As the City Council prepares to vote on new leases for Market Square tenants on Thursday, shop owners are concerned changes to the agreements portend their eventual displacement from one of San Antonio’s most historic gathering places.
They worry about the outcome of a 2-3 month master planning process for Market Square, which begins this week, that will consider new capital projects, programming and potentially design changes to better connect the shopping district to surrounding areas, such as Milam Park, as well as incoming development.
“We’re looking at what’s going to be a white wash of the Mexican market in the future,” said Yvette Ramirez, president of the San Antonio Farmers Market Plaza Association, which represents the 56 tenants that occupy the brick building along South San Saba Street. “This is gentrification of minority small businesses. They’re going to gentrify us out of here.”
In an interview this week, District 1 Councilman Roberto Treviño disagreed.
“I couldn’t be clearer: We’re not trying to kick them out,” Treviño said. “We don’t want to displace anybody. We want this to be a place that is enhanced by these efforts.”
Treviño and city officials say now is the time to move on a plan for Market Square because west downtown is changing rapidly. The new Frost Tower will open this summer. San Pedro Creek Culture Park continues its evolution. Plans to rehab the Alameda Theatre are progressing. Major street reconstruction, via the last two city bond programs, have already started on Commerce Street. There is the Zona Cultural Revitalization Plan. More private development, primarily from Weston Urban, is on the horizon. And the University of Texas at San Antonio (UTSA) is set to open three schools in the area sooner rather than later.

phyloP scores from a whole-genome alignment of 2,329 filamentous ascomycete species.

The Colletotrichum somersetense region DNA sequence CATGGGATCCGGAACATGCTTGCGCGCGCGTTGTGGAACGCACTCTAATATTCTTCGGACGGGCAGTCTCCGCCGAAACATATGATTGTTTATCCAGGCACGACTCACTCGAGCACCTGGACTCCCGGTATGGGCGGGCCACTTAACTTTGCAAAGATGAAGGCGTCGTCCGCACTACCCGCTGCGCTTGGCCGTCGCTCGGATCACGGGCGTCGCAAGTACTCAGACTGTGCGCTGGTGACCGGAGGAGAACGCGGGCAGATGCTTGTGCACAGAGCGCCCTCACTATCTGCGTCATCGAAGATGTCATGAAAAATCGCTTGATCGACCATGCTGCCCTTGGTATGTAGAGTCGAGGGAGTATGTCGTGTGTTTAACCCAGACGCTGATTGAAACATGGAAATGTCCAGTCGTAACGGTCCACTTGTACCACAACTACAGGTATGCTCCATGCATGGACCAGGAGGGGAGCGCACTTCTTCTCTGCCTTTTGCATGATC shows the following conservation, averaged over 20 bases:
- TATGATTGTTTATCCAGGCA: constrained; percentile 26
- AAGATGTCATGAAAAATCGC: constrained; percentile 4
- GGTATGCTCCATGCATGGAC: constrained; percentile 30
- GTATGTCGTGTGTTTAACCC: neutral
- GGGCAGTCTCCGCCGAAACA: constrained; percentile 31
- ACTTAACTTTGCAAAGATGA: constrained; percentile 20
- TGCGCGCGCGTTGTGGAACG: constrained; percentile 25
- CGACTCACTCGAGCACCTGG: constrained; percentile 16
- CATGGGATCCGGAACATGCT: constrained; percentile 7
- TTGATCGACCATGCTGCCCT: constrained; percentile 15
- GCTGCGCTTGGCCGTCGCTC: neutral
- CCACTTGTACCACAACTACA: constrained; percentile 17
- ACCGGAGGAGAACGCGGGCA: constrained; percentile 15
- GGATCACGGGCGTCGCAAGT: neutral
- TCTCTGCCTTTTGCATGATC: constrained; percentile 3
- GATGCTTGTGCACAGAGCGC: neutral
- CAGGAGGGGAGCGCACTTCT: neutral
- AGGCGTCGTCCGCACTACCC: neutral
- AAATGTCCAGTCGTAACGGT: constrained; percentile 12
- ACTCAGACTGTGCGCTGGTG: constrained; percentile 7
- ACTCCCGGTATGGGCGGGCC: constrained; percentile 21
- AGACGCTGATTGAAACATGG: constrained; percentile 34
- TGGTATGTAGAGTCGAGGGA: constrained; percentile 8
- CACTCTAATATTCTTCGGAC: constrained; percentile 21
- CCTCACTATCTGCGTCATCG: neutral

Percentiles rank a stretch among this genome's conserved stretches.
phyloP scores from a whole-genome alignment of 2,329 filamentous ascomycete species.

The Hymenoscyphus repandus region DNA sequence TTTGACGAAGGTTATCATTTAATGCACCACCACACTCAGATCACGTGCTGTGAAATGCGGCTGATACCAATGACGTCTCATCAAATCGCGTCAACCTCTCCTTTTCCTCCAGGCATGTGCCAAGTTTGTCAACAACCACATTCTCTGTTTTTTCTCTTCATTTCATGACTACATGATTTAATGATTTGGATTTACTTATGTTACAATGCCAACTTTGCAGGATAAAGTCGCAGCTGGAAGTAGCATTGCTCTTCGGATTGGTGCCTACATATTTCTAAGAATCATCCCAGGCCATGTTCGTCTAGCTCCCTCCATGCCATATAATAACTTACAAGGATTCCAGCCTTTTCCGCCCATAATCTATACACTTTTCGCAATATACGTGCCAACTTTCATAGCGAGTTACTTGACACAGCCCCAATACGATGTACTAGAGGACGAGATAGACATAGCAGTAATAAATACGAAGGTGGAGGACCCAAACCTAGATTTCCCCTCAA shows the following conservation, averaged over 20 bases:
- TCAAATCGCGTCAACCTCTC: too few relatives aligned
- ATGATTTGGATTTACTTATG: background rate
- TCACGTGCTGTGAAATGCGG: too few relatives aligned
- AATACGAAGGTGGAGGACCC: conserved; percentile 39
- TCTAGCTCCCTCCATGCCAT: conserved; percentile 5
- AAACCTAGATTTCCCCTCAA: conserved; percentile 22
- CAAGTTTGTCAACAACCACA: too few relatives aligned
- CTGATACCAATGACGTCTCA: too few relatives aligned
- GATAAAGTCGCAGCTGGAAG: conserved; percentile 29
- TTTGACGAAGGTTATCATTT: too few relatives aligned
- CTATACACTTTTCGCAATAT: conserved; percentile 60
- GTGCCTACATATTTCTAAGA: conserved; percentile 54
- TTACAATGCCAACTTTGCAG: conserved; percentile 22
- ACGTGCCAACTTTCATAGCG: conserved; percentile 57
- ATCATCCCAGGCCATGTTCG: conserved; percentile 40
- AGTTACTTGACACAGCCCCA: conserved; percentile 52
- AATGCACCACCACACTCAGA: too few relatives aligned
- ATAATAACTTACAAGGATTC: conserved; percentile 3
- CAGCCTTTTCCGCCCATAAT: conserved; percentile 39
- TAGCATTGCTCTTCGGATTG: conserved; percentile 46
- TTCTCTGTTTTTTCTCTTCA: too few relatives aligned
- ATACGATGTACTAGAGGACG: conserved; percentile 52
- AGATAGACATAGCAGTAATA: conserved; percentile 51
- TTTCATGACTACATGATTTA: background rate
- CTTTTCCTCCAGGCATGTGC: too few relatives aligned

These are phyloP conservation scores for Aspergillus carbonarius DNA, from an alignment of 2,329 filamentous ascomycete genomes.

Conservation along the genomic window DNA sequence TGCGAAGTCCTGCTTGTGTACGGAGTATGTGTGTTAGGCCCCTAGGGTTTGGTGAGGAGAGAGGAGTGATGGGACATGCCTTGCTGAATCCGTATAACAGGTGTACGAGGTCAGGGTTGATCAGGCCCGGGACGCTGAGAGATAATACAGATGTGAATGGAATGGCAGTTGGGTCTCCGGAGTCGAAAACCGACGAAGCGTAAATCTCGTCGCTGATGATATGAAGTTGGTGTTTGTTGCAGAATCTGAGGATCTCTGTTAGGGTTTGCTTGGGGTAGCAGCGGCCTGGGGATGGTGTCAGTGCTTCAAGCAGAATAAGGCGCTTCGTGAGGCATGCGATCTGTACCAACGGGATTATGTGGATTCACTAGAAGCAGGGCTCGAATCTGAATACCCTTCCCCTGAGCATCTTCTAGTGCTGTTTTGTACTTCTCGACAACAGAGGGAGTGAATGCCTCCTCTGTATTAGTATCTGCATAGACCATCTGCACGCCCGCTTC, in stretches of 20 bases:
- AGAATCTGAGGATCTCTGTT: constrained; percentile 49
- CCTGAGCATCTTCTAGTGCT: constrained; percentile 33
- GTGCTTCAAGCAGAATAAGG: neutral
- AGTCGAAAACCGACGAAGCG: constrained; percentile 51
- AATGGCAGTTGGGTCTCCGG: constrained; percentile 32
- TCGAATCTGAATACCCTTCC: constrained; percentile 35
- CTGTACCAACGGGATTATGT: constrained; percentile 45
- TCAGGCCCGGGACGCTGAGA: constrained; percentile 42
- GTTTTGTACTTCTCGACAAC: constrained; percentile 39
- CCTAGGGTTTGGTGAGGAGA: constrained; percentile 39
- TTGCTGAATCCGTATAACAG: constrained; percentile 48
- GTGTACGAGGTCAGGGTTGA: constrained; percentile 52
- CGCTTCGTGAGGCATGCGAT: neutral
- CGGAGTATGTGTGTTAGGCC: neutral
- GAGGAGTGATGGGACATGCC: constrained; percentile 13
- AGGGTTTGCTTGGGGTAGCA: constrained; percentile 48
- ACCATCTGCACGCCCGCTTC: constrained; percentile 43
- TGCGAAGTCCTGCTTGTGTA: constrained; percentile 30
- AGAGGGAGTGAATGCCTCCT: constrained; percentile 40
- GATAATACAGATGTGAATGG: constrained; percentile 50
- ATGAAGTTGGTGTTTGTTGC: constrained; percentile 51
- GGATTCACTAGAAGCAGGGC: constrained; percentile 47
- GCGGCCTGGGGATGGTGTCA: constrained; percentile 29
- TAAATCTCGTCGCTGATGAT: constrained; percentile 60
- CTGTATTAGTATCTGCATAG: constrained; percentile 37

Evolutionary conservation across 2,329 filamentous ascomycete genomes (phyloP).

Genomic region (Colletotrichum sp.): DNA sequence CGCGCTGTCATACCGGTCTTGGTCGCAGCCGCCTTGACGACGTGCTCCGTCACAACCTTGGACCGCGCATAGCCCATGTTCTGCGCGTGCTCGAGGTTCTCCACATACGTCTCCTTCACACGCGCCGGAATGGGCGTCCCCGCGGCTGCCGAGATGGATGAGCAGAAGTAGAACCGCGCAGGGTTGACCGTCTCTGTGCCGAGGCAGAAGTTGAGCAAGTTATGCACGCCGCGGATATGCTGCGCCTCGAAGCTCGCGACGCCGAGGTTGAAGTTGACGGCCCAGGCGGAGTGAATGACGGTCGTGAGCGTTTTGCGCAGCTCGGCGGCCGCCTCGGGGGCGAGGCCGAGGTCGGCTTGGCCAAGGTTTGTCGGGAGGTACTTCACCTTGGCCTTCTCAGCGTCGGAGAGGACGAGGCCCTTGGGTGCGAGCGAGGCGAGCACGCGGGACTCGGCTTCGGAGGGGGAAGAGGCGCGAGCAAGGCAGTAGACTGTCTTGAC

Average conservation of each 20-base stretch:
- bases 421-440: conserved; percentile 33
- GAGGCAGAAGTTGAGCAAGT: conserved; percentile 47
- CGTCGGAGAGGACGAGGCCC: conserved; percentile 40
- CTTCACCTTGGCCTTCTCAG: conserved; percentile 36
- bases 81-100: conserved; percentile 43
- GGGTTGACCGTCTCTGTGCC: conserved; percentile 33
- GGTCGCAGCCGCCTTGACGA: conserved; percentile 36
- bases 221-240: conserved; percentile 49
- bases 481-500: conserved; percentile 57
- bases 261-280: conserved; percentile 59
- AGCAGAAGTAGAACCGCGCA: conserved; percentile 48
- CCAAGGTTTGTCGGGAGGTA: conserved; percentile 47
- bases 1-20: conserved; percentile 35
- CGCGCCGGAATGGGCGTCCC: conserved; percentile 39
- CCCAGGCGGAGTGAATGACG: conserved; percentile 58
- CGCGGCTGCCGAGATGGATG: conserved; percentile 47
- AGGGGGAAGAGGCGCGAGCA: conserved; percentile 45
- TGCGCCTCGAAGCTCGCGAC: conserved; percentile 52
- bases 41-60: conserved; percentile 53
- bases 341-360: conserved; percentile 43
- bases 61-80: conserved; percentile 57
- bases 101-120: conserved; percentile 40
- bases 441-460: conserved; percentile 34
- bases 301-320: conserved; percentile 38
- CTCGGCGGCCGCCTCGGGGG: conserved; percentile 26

“We know Market Square plays a pivotal roll in how we continue to plan for all the growth that’s happening in our city,” Treviño said.
The tenants support the visioning process. They say, for example, Market Square desperately needs more shade and places for people to sit. They also say they’ve been asking for meetings with Treviño for at least two years, and that now the plan is moving a little too fast. Their current contracts expire at the end of June.
“We do want to move forward and progress, but not be ramrodded with it so fast,” said Greg Pena, president of El Mercado Merchants Association, the group of 33 shop owners that occupy the long turquoise building. “We tried to start this thing almost three years ago.”